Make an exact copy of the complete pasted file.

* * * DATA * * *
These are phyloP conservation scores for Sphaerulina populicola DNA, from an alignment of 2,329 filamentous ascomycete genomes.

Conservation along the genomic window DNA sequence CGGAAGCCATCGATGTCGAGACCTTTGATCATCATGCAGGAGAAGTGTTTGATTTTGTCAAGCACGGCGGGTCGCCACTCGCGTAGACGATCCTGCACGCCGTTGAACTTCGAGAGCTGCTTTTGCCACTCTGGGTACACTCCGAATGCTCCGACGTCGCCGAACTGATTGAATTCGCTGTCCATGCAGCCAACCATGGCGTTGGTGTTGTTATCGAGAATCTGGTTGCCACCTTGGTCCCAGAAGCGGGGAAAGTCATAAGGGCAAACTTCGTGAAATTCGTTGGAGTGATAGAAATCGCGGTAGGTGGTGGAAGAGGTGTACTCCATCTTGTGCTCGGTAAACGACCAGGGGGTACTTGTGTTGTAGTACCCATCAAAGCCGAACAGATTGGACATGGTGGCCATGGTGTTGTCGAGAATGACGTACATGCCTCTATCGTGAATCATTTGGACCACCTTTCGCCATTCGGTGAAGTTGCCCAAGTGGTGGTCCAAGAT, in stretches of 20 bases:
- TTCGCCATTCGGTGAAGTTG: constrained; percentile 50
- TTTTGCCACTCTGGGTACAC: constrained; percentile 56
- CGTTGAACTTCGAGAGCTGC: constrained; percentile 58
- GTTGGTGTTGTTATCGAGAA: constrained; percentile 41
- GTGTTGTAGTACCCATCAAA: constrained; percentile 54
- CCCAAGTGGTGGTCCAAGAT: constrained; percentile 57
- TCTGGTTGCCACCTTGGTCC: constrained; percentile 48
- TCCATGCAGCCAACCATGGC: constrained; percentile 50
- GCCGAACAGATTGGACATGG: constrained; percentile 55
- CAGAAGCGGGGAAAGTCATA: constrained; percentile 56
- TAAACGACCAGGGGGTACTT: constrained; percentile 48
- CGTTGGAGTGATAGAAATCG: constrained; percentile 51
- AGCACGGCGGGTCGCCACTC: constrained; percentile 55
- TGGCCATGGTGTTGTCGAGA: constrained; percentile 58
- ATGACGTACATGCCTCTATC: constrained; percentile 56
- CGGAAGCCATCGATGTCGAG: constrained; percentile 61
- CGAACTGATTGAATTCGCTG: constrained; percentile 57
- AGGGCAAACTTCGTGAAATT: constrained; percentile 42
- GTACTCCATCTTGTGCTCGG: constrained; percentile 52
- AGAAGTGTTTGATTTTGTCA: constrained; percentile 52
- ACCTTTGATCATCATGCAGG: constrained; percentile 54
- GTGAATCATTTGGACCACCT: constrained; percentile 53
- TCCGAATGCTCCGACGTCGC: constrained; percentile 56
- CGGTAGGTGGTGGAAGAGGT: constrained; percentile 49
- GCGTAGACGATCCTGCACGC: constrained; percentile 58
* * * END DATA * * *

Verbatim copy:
These are phyloP conservation scores for Sphaerulina populicola DNA, from an alignment of 2,329 filamentous ascomycete genomes.

Conservation along the genomic window DNA sequence CGGAAGCCATCGATGTCGAGACCTTTGATCATCATGCAGGAGAAGTGTTTGATTTTGTCAAGCACGGCGGGTCGCCACTCGCGTAGACGATCCTGCACGCCGTTGAACTTCGAGAGCTGCTTTTGCCACTCTGGGTACACTCCGAATGCTCCGACGTCGCCGAACTGATTGAATTCGCTGTCCATGCAGCCAACCATGGCGTTGGTGTTGTTATCGAGAATCTGGTTGCCACCTTGGTCCCAGAAGCGGGGAAAGTCATAAGGGCAAACTTCGTGAAATTCGTTGGAGTGATAGAAATCGCGGTAGGTGGTGGAAGAGGTGTACTCCATCTTGTGCTCGGTAAACGACCAGGGGGTACTTGTGTTGTAGTACCCATCAAAGCCGAACAGATTGGACATGGTGGCCATGGTGTTGTCGAGAATGACGTACATGCCTCTATCGTGAATCATTTGGACCACCTTTCGCCATTCGGTGAAGTTGCCCAAGTGGTGGTCCAAGAT, in stretches of 20 bases:
- TTCGCCATTCGGTGAAGTTG: constrained; percentile 50
- TTTTGCCACTCTGGGTACAC: constrained; percentile 56
- CGTTGAACTTCGAGAGCTGC: constrained; percentile 58
- GTTGGTGTTGTTATCGAGAA: constrained; percentile 41
- GTGTTGTAGTACCCATCAAA: constrained; percentile 54
- CCCAAGTGGTGGTCCAAGAT: constrained; percentile 57
- TCTGGTTGCCACCTTGGTCC: constrained; percentile 48
- TCCATGCAGCCAACCATGGC: constrained; percentile 50
- GCCGAACAGATTGGACATGG: constrained; percentile 55
- CAGAAGCGGGGAAAGTCATA: constrained; percentile 56
- TAAACGACCAGGGGGTACTT: constrained; percentile 48
- CGTTGGAGTGATAGAAATCG: constrained; percentile 51
- AGCACGGCGGGTCGCCACTC: constrained; percentile 55
- TGGCCATGGTGTTGTCGAGA: constrained; percentile 58
- ATGACGTACATGCCTCTATC: constrained; percentile 56
- CGGAAGCCATCGATGTCGAG: constrained; percentile 61
- CGAACTGATTGAATTCGCTG: constrained; percentile 57
- AGGGCAAACTTCGTGAAATT: constrained; percentile 42
- GTACTCCATCTTGTGCTCGG: constrained; percentile 52
- AGAAGTGTTTGATTTTGTCA: constrained; percentile 52
- ACCTTTGATCATCATGCAGG: constrained; percentile 54
- GTGAATCATTTGGACCACCT: constrained; percentile 53
- TCCGAATGCTCCGACGTCGC: constrained; percentile 56
- CGGTAGGTGGTGGAAGAGGT: constrained; percentile 49
- GCGTAGACGATCCTGCACGC: constrained; percentile 58